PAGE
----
Stockpiling in states like Hawaii and Minnesota was spurred by messages from state health departments urging residents to buy supplies of non-perishable foods, prescription medications and sanitary supplies.


The advice contradicted the message from the US Centers for Disease Control and Prevention (CDC).


CDC Director Robert Redfield on Thursday told a US congressional hearing that there was no need for healthy Americans to stock up on any supplies.


Robyn Gershon, a clinical professor of epidemiology at New York University, said: 'We should have one unified message. When there's an absence of a good, strong and reassuring official voice, people will get more upset and start doing this magical thinking.'


On Friday in Honolulu, Hawaii, retired telecommunications worker Duane Tanouye, 62, waited in line outside a Costco with more than 200 other people.


'Nobody's really panicking, but there's a lot more people than normal,' Tanouye said by phone.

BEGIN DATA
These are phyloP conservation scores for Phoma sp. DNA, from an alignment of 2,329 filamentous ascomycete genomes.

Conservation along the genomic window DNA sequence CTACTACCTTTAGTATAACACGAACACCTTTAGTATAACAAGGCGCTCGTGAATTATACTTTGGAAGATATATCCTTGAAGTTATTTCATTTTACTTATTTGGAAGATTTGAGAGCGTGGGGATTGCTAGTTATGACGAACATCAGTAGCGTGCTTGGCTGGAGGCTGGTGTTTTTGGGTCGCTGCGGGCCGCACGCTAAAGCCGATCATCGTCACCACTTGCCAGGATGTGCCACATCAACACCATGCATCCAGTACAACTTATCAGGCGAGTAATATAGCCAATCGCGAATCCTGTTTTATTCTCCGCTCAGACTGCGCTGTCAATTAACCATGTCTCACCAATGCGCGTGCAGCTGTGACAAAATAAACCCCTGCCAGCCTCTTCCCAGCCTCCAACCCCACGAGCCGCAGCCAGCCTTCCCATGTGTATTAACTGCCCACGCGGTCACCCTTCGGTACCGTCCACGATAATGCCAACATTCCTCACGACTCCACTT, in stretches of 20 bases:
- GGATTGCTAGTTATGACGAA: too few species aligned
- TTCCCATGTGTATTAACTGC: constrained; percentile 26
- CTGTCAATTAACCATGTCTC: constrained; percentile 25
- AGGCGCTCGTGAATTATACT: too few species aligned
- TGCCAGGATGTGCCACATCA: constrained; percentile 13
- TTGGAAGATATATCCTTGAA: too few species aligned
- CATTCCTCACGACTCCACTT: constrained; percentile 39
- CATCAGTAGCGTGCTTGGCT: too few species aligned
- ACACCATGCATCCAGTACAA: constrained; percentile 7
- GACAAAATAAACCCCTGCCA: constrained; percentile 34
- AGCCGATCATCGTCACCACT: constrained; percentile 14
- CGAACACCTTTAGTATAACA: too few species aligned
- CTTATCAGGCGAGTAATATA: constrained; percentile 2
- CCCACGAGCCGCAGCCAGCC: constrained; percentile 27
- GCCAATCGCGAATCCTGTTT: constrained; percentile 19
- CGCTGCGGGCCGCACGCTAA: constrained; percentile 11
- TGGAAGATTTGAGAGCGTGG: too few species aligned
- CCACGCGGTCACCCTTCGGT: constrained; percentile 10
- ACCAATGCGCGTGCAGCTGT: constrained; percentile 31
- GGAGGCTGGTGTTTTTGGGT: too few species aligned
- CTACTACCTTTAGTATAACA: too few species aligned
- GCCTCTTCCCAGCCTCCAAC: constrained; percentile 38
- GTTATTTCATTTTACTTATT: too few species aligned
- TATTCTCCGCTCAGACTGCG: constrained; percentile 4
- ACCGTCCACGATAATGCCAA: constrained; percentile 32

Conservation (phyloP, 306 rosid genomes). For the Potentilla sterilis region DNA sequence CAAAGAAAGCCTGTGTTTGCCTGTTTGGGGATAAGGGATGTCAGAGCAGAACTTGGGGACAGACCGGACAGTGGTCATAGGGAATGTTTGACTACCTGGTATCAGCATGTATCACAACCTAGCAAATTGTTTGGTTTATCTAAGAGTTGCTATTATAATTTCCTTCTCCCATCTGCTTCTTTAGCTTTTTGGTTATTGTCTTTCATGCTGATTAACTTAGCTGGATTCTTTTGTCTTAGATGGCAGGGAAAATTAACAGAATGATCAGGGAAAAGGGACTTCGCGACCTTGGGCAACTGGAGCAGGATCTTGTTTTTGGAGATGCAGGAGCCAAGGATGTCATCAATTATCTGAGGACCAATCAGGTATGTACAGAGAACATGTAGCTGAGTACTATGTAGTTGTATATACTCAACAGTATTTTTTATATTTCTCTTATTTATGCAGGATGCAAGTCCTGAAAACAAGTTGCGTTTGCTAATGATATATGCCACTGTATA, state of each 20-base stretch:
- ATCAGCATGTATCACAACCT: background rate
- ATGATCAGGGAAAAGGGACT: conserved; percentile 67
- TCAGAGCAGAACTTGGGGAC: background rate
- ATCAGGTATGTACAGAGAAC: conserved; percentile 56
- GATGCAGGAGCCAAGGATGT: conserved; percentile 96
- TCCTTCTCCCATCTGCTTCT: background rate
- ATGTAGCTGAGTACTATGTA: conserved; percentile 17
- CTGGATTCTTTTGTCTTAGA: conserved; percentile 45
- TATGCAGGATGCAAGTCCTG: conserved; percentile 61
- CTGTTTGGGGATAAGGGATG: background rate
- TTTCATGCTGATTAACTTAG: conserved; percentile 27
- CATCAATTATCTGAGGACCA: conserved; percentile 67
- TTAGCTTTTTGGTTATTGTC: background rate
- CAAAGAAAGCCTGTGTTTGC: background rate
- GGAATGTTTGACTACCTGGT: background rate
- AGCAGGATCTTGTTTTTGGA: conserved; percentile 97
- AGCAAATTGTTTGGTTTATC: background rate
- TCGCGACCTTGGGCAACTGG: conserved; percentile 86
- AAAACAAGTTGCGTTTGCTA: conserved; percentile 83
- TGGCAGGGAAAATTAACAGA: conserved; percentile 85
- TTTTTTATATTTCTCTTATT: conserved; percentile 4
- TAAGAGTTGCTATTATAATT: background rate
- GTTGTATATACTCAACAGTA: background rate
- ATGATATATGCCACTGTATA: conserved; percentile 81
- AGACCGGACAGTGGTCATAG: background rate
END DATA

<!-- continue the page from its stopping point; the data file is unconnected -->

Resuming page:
Stores in Hawaii had begun limiting how much consumers could buy of some products, such as toilet paper, he said.


Source: https://www.dailymail.co.uk


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Panic buying hits New York as first coronavirus case is found

Tap "WorldWire" above  to follow us





Panic buying has hit New York with anxious shoppers clearing supermarket shelves as they stock up on food and medical supplies after a woman became the state's first confirmed coronavirus case.  


People started stockpiling items from stores over the weekend as authorities confirmed on Sunday that a healthcare worker in her 30s had been diagnosed with coronavirus.


The number of cases across the U.S. soared to 86 over the weekend with two confirmed death from the virus.  


The two coronavirus-related deaths were confirmed in Washington state and included a resident at the Life Care Center nursing home and a patient at the EvergreenHealth hospital.


The spread of the disease, which began in China and has seen more than 89,000 cases worldwide and over 3,000 fatalities, prompted panic-buying ever since health authorities warned that Americans should start preparing for domestic acceleration of the virus.


Videos have emerged on social media of shoppers rushing to stock up on toilet paper, bottled water, disinfectant wipes and sanitizer at a Costco in Brooklyn.